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Comcast seeks to one-up Charter in 5GComcast seeks to one-up Charter in 5G

Comcast said its 5G will be available for no extra charge on its $45 unlimited and 'by the gig' plans. Charter, meantime, only offers 5G on its unlimited plan.

Mike Dano

May 18, 2020

2 Min Read
Comcast seeks to one-up Charter in 5G

Comcast on Monday announced that it will offer 5G for no extra cost across both its unlimited and "by the gig" service plans. The offer shines some daylight between the mobile strategies of Comcast and Charter Communications, which is noteworthy given how similar they are.

Charter switched on its own 5G offering in early March, but that service is restricted to its $45 unlimited plan and is not available on the operator's "by the gig" plans.

Although Comcast began selling the Samsung Galaxy S20+ and Galaxy S20 Ultra 5G-capable smartphones in March at the same time Charter did, it did not offer 5G. Instead, it said only that the service was "coming soon."

On Monday, 5G arrived at Comcast across both its "by the gig" and $45 unlimited plans. Company officials did not answer questions about the delay.

"From day one, Xfinity Mobile has been proud to be the only provider to empower customers to design a mobile plan that fits their needs, as well as have the flexibility to seamlessly switch between unlimited or per gig to save money," Comcast's Rui Costa, SVP of innovation and customer value propositions, said in a release. "We're excited to now extend that benefit with 5G data plans."

Existing Xfinity Mobile customers will need to opt in to a 5G data option through the Xfinity Mobile app in order to activate service.

Interestingly, Comcast increased the monthly price for its lowest "by the gig" plan. Prior to offering 5G, Comcast's 1GB mobile plan cost $12 per month. Now it's $15 per month. Company officials noted that existing customers can remain on the $12 option unless they want to upgrade to 5G.

Both Comcast (with its Xfinity Mobile offering) and Charter (with its Spectrum Mobile offering) piggyback on Verizon's 5G network. Thus, the cable companies' 5G is only available in the downtown areas of roughly 30 cities. That's because Verizon is deploying 5G on its high-band, millimeter wave (mmWave) spectrum, and signals in that spectrum can only travel a few thousand feet but can support blazing-fast speeds.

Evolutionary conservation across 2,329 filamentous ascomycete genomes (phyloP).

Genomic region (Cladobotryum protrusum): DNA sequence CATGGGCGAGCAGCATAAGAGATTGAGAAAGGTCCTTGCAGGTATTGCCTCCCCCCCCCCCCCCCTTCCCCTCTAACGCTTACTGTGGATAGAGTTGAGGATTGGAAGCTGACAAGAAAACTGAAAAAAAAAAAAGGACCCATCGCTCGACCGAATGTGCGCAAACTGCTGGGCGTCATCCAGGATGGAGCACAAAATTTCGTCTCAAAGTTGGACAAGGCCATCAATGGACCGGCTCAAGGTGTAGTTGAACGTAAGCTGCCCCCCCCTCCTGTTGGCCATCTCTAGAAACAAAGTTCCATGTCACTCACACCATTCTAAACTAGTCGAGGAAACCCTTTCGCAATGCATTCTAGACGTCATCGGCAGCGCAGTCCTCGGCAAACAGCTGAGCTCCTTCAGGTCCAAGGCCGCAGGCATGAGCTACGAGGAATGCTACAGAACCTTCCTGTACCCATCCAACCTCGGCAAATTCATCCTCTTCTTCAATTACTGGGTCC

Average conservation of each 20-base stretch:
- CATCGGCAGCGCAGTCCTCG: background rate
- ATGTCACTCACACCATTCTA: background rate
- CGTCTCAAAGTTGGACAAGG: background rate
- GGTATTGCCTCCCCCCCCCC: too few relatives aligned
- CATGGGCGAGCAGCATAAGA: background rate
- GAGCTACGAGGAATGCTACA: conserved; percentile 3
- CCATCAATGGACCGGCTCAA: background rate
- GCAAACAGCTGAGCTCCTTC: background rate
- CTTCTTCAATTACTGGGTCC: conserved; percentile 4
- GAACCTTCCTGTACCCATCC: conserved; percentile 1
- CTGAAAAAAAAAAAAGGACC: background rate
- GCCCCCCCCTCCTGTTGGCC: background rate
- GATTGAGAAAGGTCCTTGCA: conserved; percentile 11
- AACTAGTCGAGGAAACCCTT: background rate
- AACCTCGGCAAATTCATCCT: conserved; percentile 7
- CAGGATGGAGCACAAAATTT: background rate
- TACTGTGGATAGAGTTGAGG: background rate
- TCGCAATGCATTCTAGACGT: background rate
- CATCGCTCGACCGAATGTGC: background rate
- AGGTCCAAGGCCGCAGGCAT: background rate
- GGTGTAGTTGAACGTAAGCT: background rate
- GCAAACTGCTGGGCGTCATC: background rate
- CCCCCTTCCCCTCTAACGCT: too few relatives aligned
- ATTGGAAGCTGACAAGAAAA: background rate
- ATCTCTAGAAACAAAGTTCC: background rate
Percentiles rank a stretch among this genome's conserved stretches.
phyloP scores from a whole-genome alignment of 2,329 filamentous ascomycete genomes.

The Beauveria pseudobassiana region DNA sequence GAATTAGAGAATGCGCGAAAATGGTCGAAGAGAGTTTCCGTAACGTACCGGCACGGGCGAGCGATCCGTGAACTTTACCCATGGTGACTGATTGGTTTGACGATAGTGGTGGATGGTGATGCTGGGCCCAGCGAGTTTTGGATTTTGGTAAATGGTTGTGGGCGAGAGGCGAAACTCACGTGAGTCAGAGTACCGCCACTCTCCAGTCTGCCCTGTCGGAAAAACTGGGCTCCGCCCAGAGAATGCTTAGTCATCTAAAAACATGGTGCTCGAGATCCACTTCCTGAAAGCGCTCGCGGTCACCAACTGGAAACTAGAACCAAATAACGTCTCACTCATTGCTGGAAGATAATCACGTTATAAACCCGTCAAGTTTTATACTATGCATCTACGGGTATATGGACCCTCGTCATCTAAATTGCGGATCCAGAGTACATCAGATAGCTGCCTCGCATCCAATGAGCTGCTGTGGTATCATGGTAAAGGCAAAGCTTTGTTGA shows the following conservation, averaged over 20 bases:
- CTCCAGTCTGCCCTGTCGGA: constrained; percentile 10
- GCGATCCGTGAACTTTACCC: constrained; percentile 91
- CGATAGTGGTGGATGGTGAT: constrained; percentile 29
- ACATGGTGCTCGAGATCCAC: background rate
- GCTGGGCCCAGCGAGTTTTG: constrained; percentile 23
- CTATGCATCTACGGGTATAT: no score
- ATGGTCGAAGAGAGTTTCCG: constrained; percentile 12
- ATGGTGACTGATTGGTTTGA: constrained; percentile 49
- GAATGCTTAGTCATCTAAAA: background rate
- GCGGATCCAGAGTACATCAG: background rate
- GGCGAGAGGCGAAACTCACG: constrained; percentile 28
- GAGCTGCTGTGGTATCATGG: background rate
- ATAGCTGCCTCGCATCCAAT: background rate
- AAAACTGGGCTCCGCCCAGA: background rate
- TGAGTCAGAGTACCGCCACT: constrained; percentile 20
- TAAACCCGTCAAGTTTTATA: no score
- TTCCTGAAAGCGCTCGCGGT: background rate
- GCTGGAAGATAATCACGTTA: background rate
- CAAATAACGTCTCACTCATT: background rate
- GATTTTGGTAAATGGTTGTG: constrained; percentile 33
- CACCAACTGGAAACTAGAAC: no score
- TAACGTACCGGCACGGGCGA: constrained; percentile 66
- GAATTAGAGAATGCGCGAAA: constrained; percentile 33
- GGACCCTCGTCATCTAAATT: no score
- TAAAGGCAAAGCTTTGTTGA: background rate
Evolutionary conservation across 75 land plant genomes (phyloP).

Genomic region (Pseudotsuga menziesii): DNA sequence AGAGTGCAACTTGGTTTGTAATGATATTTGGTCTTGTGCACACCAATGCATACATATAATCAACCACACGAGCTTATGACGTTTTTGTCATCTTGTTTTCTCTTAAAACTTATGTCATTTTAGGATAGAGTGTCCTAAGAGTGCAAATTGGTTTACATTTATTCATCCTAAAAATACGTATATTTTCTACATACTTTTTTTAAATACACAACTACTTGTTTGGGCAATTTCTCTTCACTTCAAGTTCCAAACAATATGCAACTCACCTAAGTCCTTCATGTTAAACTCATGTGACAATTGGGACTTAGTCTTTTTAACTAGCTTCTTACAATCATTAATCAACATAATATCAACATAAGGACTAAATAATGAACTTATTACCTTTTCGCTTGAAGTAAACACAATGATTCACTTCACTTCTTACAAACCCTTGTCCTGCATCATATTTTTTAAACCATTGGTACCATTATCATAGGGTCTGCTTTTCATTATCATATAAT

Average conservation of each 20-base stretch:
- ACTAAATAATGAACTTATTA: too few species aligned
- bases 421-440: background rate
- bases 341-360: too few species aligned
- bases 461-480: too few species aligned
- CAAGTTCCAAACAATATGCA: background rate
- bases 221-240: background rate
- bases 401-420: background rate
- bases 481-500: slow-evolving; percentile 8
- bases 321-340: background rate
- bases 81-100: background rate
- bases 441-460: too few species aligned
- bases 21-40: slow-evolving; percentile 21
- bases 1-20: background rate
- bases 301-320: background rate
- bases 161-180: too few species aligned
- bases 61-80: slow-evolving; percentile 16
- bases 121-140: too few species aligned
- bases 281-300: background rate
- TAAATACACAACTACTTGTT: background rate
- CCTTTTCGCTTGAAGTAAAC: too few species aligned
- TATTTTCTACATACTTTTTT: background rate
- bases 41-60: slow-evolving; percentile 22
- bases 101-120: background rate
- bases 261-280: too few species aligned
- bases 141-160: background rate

Verizon has promised to expand its 5G signal nationwide sometime this year by deploying the technology in its low-band spectrum. However, company officials have warned that low-band 5G won't provide the same kind of speeds that its mmWave 5G network supports.

Verizon, for its part, remains the only wireless provider in the US with plans to charge extra ($10 per month) for 5G.

Cable company Altice recently joined Comcast and Charter in the mobile industry via MVNO agreements with T-Mobile and AT&T. Altice offers 5G for no extra charge. Further, the company appears to have resurrected its $20 per month mobile offer after having discontinued it during the first quarter.

Mike Dano, Editorial Director, 5G & Mobile Strategies, Light Reading | @mikeddano

About the Author(s)

Mike Dano

Editorial Director, 5G & Mobile Strategies, Light Reading

Mike Dano is Light Reading's Editorial Director, 5G & Mobile Strategies. Mike can be reached at [email protected], @mikeddano or on LinkedIn.

Based in Denver, Mike has covered the wireless industry as a journalist for almost two decades, first at RCR Wireless News and then at FierceWireless and recalls once writing a story about the transition from black and white to color screens on cell phones.

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